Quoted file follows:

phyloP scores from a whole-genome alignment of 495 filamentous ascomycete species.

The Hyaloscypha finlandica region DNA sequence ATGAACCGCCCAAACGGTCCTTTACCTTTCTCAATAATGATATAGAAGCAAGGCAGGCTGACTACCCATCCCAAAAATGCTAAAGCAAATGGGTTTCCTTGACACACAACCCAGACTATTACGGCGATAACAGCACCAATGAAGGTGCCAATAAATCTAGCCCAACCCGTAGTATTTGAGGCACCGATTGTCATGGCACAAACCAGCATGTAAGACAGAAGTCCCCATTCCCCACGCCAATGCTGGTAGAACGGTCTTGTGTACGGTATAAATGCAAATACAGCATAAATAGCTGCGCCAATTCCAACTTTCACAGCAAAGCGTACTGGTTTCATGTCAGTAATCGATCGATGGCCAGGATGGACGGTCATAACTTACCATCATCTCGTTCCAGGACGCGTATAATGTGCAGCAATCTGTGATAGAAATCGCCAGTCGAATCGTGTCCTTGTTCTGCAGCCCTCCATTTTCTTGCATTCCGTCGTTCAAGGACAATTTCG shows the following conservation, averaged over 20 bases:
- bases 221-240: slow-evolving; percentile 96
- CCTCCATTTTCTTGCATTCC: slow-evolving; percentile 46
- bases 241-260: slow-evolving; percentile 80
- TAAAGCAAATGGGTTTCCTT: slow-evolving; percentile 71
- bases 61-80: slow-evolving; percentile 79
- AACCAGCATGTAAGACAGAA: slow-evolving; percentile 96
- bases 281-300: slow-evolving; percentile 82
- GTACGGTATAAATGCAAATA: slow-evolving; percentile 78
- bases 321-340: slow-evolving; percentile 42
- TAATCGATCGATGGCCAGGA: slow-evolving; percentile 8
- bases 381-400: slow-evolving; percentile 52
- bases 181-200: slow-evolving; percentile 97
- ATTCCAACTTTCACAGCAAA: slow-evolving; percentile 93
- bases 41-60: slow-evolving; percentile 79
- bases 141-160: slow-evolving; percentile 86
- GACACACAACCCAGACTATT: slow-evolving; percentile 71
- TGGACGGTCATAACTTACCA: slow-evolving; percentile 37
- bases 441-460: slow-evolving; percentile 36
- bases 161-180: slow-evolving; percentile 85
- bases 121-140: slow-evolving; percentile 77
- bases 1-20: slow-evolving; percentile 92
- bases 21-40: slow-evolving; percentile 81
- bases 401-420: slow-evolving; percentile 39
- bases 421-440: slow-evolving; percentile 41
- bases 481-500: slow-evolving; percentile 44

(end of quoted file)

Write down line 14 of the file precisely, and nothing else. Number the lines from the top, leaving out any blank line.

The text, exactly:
- bases 181-200: slow-evolving; percentile 97